Sanders, et al., v. The Mosaic Company, et al.

Filing 151

ORDER denying 141 motion to lift stay. Signed on 9/3/13 by Magistrate Judge John T. Maughmer. (Alexander, Pam)

Download PDF
IN THE UNITED STATES DISTRICT COURT FOR THE WESTERN DISTRICT OF MISSOURI WESTERN DIVISION JOHN LARRY SANDERS, et al., ) ) Plaintiffs/Counterclaim Defendants, ) ) v. ) ) THE MOSAIC COMPANY, et al., ) ) Defendants/Counterclaimants. ) Case No. 09-00016-CV-W-JTM ORDER On January 9, 2009, plaintiffs John Larry Sanders and Specialty Fertilizer Products, L.L.C. (collectively referenced as “SFP”) filed the above-captioned case against defendants The Mosaic Company, Cargill, Inc., and Cargill Fertilizer, Inc. (collectively referenced as “Mosaic”) alleging that Mosaic was infringing on United States Patent No. 6,210,459 (the “459 Patent”), entitled “Soil Nutrient Compositions and Methods of Using Same” – a patent owned by SFP. The Court will dispense with a lengthy recounting of the prior proceedings in this case (which included an appeal to the Eighth Circuit). Instead, for purposes of the present order, the Court will simply note that on July 22, 2011, SFP moved the Court to stay this litigation [Doc. 104]. Therein, SFP noted that it had “recently filed a request for an ex parte reexamination asking the United States Patent and Trademark Office (“the Patent Office”) to reexamine the patentability of each claim asserted in this lawsuit of [the ‘459 Patent].” SFP also noted that Shell Oil Company (“Shell”) – a non-party to this litigation – had filed for inter partes reexamination by the Patent Office of the ‘459 Patent. Based on these facts, SFP argued: This case is still relatively early in pre-trial proceedings due to the parties’ prior focus on claim construction and the over one year hiatus while the Court’s final judgment of non-infringement was appealed. SFP now asks the Court to stay the litigation while the experts at the Patent Office determine what effect, if any, the Defendants’ and Shell’s cited prior art have on each of the asserted patent claims. There is a liberal policy favoring staying a lawsuit because of the potential judicial savings to the Court and the parties as a result of the Patent Office review of the asserted claims in light of the allegedly invalidating prior art. By issuing a stay, the Court and the parties may save significant expenses that would otherwise be imposed by further litigation. Moreover, awaiting the Patent Office’s learned determination on the numerous prior art references and invalidity contentions advanced by Defendants and Shell will substantially simplify the issues for trial. Thus, the clear advantages flowing from reexamination militate in favor of staying this action. On October 27, 2012, the Court entered an order staying the litigation. Presently pending before the Court is SFP’s motion to lift the stay [Doc. 141]. According to SFP, following reexamination by the Patent Office, “certain claims of the original patent-insuit were canceled, disclaimed, and amended, and new claims were added.” As a result, SFP prepared a proposed Amended Complaint reflecting the “new” ‘459 Patent. Mosaic opposes the request to have the stay lifted. Mosaic notes that Shell has now filed a second request for inter partes reexamination by the Patent Office of the ‘459 Patent. Moreover, on November 8, 2012, the Patent Office granted Shell’s request for reexamination of the ‘459 Patent. The Court appreciates that now SFP wishes to move this case along in federal court. However, the Court finds the arguments asserted by SFP in initially requesting a stay continue to be persuasive in continuing the stay while Shell’s inter partes reexamination is being considered by the Patent Office. The motion to lift the stay [Doc. 141] is DENIED. /s/ John T. Maughmer John T. Maughmer United States Magistrate Judge 2 ,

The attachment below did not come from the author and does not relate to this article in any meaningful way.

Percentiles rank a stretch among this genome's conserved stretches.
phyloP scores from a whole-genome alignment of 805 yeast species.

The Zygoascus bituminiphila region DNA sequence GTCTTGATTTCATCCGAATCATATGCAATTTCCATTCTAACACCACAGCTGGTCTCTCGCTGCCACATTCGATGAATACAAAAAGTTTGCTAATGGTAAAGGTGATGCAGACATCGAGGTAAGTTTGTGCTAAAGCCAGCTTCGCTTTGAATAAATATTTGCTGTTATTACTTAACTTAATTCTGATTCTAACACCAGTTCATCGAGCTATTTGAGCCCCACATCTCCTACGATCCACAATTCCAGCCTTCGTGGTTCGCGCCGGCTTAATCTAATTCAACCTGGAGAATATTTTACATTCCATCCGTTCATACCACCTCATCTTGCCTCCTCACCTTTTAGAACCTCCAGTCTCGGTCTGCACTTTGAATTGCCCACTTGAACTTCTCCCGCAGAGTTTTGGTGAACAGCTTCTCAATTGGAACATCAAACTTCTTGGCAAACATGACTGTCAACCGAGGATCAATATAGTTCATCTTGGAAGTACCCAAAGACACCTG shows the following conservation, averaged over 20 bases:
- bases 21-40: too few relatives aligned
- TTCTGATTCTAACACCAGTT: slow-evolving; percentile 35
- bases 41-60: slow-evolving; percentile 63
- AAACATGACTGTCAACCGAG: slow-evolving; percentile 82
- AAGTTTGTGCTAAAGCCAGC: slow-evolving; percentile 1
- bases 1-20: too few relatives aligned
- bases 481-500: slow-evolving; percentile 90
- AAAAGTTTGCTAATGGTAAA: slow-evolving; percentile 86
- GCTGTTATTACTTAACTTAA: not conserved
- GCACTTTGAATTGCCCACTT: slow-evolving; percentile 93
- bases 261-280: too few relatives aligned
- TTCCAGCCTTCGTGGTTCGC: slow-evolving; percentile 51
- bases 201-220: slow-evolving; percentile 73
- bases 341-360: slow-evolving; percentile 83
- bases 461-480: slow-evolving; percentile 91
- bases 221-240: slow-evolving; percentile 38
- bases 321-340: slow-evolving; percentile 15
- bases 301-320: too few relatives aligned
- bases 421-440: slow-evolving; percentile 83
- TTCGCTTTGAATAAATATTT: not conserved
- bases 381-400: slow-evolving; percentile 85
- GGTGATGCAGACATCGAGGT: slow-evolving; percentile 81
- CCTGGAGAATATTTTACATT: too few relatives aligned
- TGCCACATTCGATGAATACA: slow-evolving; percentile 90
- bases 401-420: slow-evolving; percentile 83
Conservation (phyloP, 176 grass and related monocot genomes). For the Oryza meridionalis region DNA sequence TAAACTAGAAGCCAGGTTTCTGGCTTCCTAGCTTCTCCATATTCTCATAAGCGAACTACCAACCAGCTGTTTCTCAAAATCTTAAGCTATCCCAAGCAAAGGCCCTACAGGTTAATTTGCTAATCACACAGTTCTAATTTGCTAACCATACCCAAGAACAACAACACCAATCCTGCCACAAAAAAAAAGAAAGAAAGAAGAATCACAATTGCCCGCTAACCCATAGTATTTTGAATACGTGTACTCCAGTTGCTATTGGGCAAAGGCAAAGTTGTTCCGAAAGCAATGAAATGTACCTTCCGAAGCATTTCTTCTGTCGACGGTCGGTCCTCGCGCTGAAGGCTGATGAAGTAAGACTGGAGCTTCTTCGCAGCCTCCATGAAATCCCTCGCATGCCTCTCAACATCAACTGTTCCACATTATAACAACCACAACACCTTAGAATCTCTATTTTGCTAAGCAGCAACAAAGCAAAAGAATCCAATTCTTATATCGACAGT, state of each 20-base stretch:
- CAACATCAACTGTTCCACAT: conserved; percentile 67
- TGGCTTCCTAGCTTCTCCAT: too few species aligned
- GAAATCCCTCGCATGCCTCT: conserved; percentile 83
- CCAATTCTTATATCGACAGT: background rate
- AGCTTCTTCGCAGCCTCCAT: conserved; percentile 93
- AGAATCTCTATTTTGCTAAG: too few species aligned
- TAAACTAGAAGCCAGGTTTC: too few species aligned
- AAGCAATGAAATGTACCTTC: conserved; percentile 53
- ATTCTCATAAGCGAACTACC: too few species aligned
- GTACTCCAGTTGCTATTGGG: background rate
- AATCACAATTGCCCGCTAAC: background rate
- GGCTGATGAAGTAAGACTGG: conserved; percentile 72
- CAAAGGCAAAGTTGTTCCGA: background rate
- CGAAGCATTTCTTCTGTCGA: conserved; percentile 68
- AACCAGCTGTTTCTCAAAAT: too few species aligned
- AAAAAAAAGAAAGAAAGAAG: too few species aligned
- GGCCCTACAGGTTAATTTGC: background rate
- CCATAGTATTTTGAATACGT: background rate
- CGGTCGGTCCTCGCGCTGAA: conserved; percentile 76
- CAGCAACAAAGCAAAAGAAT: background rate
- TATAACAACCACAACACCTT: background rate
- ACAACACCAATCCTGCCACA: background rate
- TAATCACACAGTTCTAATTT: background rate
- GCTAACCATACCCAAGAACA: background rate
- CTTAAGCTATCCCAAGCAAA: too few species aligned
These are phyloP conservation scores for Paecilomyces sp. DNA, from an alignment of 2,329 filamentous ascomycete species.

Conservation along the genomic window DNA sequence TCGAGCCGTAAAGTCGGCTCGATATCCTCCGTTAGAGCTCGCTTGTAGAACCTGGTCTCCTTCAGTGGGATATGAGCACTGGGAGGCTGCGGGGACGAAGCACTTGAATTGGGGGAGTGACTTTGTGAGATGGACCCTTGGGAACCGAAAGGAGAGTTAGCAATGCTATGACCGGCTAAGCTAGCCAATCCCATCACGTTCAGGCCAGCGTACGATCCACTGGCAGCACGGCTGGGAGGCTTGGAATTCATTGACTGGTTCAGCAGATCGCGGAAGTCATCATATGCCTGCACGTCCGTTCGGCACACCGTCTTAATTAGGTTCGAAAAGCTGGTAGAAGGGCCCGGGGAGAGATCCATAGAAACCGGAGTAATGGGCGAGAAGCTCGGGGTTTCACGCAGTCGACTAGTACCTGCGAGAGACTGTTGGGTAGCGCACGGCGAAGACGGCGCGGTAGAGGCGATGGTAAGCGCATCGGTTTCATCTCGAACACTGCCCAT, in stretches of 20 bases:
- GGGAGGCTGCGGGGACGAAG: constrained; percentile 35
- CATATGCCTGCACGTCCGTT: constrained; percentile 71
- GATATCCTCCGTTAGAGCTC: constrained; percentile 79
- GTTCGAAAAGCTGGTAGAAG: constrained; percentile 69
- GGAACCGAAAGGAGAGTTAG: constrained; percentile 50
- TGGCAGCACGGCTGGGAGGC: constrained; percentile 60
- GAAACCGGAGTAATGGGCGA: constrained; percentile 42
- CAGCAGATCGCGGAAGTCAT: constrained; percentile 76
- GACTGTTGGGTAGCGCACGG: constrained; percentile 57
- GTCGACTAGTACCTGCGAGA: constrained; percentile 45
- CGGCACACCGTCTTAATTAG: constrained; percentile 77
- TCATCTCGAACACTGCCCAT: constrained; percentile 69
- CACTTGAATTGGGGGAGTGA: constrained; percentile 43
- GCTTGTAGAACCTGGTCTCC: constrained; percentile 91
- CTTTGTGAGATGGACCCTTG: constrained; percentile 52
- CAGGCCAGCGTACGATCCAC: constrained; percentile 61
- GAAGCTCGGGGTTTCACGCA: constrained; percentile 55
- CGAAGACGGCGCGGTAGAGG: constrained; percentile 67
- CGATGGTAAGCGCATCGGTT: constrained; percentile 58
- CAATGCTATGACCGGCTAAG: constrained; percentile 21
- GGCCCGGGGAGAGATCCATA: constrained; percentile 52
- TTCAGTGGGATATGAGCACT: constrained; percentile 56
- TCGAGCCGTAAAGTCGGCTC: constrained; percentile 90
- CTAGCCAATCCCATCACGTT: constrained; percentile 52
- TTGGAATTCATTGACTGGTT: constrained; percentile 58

Disclaimer: Justia Dockets & Filings provides public litigation records from the federal appellate and district courts. These filings and docket sheets should not be considered findings of fact or liability, nor do they necessarily reflect the view of Justia.

Why Is My Information Online?